Furthermore, being co-dependent can result in difficulties with communication, issues with trust, and emotional distress within the relationship. The partner who is co-dependent may experience feelings of being overwhelmed, irritated, and harbouring resentment towards the person with an addiction. In contrast, the person with an addiction may feel burdened by guilt, shame, and feeling stuck in their addiction.

In general, co-dependency within a relationship affected by alcohol addiction can significantly impact the mental health, emotional well-being, and overall stability of both individuals involved. Both parties must seek assistance and support, whether through counselling, support groups, or other resources, to break free from the pattern of co-dependency and strive towards healing and recovery.

How Can I Stop Being Co-dependent?

Dealing with co-dependency is a complicated issue that often stems from deep-seated emotional habits and actions. It can be challenging to escape from co-dependency, but there are measures you can take to initiate the process.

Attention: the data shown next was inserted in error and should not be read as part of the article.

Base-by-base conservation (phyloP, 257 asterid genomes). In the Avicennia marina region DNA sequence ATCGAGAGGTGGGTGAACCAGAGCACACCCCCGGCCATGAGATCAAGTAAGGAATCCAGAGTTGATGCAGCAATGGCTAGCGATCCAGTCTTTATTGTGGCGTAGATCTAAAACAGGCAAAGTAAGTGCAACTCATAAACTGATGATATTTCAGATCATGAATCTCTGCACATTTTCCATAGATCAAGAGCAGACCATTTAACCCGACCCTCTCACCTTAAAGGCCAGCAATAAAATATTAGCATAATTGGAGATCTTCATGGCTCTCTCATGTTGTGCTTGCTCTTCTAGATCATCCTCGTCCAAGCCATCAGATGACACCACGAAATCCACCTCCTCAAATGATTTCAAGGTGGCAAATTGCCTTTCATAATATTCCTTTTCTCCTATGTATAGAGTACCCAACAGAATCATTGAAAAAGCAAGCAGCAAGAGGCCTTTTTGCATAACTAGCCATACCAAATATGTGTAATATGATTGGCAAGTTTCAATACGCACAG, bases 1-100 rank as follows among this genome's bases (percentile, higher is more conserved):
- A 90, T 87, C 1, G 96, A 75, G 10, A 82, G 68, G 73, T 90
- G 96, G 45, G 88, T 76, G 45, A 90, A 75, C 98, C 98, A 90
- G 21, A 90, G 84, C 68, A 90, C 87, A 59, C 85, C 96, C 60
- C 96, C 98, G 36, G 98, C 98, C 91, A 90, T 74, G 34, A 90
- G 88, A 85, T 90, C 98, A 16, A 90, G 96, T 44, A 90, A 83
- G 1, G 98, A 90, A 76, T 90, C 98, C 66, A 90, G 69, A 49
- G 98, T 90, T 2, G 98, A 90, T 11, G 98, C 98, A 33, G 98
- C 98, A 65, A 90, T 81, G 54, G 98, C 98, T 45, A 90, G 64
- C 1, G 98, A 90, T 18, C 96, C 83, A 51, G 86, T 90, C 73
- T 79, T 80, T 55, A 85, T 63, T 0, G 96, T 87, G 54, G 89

An essential step is to increase your self-awareness and acknowledge how you might participate in co-dependent actions. This may involve assessing your relationships and interactions with others and delving into your own feelings and reasons.

Therapy can be a beneficial resource in tackling co-dependency. A therapist can offer encouragement, direction, and strategies for breaking away from harmful routines. Specifically, cognitive-behavioural therapy can assist you in recognising and challenging detrimental thought processes and actions that contribute to co-dependency.

Establishing boundaries in relationships is essential for overcoming co-dependency. It is crucial to learn how to express your needs confidently, say no when necessary, and prioritise your well-being to create healthier dynamics in your interactions. 

Furthermore, it is critical to work on boosting your self-worth and self-esteem. When you recognise your value and have confidence in yourself, you are less likely to seek validation and approval from others in a co-dependent manner. 

Ultimately, breaking free from co-dependency is a journey that requires time and dedication. There may be obstacles and setbacks along the way, but with perseverance and support, you can cultivate more balanced and fulfilling relationships, leading to a more satisfying life.

Co-dependency vs Healthy Dependencies?